Everyone has wisdom within themselves. An important aspect of mindfulness is learning to trust that basic wisdom. It means paying attention to your feelings and intuitions and not ignoring them because someone has told you so.

You are your own authority.

You don’t need to accept unquestioningly what people of ‘authority’ tell you. Questioning the value of what others say is an important part of mindfulness.

In the end, while it is important to stay open and learn from others, we’re here to live our own life. And this means making choices that feel right for us.

Mindfulness practice encourages the art of experiencing and understanding our feelings It means trusting what they are telling you about a situation and then trusting yourself to find the right response.


5. Non-Striving: non-goal orientated, remaining unattached to outcome or achievement

Non-striving is often the most difficult of the principles.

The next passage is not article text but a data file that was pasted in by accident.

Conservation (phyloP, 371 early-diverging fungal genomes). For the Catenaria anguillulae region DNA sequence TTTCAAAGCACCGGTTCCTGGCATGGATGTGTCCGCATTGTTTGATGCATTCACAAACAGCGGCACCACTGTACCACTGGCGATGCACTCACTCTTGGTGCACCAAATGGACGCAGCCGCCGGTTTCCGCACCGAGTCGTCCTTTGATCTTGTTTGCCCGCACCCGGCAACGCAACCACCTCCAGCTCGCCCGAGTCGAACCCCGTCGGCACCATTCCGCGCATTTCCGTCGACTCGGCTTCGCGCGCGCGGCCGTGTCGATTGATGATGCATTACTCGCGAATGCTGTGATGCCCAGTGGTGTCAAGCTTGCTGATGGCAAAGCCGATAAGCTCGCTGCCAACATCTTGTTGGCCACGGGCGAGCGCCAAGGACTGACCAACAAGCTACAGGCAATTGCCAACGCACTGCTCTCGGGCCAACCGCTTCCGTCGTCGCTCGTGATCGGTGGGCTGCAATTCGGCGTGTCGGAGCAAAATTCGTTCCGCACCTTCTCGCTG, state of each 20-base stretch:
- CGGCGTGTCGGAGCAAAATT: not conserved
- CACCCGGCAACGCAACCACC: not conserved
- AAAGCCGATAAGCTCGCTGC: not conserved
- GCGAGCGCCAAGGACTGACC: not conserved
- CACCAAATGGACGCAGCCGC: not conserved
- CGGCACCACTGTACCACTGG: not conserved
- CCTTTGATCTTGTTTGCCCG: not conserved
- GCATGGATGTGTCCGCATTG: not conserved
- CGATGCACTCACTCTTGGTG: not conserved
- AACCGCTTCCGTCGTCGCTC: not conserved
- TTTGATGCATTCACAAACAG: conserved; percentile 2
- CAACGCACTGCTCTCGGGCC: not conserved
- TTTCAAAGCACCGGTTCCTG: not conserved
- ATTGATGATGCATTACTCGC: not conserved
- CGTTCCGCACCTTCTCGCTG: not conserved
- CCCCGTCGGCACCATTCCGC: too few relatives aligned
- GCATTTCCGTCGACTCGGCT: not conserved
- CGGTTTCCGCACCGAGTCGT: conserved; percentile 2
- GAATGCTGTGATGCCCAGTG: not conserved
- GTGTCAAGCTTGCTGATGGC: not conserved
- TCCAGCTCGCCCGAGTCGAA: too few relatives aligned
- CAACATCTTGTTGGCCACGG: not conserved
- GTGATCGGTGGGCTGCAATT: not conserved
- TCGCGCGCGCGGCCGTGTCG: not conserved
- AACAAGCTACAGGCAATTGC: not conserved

In our culture we are taught to be goal-orientated and that we must always be doing something to reach our goals. In mindfulness you will reach your goals by not trying to change the present but by being present with whatever arises.

Everyone undertaking mindfulness practice, usually has a goal in mind while they are taking  our mindfulness courses and that’s ok. At the time of practice itself, however, simply do the practice without any expectations.

If you set expectations first, such as feeling relaxed or becoming stress free, then you are introducing conditions that don’t allow you to be present with what is. This is because you are trying to change your experience into something else.